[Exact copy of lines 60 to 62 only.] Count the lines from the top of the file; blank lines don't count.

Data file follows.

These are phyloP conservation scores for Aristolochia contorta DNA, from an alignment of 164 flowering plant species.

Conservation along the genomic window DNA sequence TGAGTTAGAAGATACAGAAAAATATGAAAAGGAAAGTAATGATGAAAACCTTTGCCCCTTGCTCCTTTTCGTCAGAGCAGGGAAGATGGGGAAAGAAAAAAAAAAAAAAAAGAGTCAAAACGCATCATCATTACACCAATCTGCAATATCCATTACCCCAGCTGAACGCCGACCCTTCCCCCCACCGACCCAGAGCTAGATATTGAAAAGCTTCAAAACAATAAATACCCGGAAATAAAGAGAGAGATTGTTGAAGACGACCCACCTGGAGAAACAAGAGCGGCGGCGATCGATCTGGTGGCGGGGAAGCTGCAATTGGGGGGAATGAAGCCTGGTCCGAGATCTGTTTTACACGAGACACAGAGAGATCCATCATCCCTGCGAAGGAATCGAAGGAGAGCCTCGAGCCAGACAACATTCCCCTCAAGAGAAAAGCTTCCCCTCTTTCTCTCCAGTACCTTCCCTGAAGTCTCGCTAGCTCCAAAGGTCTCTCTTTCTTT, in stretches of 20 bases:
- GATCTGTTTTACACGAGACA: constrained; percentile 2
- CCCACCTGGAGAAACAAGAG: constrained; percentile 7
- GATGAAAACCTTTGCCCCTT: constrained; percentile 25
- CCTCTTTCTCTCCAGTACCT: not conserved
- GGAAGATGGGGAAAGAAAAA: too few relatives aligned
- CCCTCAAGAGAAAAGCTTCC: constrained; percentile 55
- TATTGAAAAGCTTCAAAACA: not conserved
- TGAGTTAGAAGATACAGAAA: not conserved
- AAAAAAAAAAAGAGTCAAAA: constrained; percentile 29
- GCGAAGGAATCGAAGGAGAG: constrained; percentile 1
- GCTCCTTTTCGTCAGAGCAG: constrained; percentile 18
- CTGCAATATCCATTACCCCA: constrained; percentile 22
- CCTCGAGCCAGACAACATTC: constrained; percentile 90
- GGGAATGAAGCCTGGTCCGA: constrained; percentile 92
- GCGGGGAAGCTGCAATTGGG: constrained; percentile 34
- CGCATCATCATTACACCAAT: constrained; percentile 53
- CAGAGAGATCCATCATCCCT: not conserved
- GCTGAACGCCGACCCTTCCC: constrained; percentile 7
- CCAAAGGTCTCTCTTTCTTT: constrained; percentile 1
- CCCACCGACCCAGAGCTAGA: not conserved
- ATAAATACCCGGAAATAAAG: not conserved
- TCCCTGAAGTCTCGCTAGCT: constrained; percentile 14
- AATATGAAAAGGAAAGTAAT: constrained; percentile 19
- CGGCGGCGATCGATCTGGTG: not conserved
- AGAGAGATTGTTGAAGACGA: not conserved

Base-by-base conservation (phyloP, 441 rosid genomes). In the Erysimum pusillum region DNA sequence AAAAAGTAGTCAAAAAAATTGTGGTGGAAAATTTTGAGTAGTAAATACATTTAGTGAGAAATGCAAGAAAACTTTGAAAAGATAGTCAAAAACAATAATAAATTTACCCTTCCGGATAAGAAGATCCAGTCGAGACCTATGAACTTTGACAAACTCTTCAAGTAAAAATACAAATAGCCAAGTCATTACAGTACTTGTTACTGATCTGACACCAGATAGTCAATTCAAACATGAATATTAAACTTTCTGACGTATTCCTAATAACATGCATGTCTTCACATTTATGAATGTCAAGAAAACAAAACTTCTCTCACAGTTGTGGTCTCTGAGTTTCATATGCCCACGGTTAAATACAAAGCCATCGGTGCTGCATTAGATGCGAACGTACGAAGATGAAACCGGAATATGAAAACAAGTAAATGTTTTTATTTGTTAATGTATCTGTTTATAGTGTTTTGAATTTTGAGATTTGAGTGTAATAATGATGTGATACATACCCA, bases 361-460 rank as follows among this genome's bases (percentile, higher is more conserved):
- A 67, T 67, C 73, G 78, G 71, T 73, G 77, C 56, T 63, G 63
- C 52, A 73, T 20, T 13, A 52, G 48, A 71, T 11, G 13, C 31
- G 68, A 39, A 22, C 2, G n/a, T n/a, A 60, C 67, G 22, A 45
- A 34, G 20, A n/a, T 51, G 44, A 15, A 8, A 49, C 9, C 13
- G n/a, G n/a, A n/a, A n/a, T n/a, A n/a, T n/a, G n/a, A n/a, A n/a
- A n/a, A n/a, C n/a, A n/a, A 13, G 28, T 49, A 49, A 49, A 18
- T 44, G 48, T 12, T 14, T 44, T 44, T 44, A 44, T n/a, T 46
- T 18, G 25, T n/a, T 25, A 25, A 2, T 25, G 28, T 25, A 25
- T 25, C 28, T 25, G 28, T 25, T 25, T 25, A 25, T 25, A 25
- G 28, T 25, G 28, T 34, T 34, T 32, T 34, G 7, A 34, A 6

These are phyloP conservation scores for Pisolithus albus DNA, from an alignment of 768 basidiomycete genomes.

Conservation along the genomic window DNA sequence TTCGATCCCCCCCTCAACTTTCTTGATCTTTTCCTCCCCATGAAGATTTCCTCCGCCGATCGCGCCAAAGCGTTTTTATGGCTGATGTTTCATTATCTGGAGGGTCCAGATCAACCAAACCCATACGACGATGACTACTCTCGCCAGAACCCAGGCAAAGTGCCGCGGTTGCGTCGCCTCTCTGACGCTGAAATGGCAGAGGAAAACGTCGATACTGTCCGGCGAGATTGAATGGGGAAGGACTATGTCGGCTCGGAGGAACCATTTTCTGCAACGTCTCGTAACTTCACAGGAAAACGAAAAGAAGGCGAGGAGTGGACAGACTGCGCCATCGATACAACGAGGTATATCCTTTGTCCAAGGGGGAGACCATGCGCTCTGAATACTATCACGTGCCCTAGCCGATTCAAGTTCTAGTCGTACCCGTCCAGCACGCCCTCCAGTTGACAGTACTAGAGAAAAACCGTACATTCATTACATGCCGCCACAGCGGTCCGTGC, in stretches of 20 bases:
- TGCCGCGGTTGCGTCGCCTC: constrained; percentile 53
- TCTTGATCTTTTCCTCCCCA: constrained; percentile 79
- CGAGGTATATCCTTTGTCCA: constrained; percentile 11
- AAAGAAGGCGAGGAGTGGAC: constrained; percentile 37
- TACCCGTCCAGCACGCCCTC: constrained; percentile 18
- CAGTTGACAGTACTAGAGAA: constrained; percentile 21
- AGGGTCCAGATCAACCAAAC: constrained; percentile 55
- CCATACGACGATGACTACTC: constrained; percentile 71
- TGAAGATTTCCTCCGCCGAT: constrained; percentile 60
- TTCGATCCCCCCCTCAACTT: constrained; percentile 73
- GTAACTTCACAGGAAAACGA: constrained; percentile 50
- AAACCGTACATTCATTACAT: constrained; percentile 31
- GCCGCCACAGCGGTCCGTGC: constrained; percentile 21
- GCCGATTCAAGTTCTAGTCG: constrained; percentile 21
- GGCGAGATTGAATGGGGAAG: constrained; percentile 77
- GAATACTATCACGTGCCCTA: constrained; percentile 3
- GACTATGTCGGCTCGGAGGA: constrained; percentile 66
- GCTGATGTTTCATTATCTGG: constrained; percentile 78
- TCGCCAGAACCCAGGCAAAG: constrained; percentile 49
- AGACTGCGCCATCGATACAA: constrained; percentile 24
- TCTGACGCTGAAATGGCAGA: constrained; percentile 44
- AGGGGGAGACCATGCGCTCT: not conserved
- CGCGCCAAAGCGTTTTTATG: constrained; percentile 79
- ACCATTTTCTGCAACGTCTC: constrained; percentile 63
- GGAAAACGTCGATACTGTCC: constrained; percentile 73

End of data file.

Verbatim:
- AGACTGCGCCATCGATACAA: constrained; percentile 24
- TCTGACGCTGAAATGGCAGA: constrained; percentile 44
- AGGGGGAGACCATGCGCTCT: not conserved